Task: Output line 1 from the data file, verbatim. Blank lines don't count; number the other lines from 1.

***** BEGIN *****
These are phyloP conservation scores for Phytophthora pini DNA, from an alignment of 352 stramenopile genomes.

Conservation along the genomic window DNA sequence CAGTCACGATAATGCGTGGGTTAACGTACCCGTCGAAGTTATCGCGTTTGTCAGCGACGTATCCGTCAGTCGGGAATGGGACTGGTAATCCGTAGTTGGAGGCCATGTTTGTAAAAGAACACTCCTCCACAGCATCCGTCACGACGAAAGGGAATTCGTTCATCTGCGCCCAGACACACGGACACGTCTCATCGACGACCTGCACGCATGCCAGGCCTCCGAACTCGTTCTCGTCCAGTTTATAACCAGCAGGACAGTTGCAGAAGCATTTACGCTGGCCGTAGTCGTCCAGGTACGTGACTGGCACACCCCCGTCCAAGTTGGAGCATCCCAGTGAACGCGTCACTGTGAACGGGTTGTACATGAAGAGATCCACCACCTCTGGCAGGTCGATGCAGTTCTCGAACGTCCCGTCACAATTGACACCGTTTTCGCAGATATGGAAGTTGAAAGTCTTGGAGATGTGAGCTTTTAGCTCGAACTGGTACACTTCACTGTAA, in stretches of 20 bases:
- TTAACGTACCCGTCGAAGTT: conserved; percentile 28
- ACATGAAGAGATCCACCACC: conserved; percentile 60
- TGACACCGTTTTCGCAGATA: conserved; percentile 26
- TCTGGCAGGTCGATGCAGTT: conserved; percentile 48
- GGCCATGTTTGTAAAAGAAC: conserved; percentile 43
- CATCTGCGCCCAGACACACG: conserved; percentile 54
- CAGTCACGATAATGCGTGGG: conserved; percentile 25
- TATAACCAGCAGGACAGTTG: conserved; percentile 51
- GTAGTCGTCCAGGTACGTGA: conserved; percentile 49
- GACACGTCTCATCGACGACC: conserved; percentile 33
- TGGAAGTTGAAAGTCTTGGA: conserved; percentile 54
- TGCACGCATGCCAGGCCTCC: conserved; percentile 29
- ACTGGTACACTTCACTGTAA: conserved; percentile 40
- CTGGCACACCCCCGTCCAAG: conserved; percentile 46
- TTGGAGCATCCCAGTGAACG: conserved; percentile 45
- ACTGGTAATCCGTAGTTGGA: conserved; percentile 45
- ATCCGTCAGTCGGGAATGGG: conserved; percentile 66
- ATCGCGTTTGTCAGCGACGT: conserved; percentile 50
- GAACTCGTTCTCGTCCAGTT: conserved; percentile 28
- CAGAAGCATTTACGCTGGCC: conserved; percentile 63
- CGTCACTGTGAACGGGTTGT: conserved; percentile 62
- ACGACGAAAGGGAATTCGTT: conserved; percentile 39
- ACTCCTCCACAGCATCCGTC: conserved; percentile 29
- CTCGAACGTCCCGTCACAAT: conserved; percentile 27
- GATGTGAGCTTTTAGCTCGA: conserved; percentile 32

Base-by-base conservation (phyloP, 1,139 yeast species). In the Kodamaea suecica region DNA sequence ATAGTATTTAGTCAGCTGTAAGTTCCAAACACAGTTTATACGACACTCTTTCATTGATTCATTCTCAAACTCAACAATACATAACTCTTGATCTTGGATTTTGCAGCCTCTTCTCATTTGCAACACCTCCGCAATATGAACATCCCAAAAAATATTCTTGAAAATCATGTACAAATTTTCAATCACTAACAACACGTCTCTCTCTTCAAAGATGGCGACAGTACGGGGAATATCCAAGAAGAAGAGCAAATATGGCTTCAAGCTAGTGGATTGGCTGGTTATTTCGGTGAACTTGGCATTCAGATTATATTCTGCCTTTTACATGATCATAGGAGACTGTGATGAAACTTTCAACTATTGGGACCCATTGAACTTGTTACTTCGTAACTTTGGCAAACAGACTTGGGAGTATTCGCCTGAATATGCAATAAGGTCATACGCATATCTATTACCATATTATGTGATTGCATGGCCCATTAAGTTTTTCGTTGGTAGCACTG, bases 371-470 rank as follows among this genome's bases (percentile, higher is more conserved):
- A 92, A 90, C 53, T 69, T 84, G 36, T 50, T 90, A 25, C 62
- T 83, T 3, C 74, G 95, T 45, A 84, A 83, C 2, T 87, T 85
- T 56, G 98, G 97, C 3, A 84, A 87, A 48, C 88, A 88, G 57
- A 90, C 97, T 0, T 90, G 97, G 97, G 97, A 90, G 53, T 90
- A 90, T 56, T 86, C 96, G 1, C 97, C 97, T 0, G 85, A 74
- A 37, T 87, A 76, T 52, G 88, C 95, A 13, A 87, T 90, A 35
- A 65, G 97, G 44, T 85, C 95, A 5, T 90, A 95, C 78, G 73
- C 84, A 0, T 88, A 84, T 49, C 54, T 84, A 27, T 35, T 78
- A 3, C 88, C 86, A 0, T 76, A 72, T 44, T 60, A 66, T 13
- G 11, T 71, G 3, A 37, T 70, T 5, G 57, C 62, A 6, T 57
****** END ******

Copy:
These are phyloP conservation scores for Phytophthora pini DNA, from an alignment of 352 stramenopile genomes.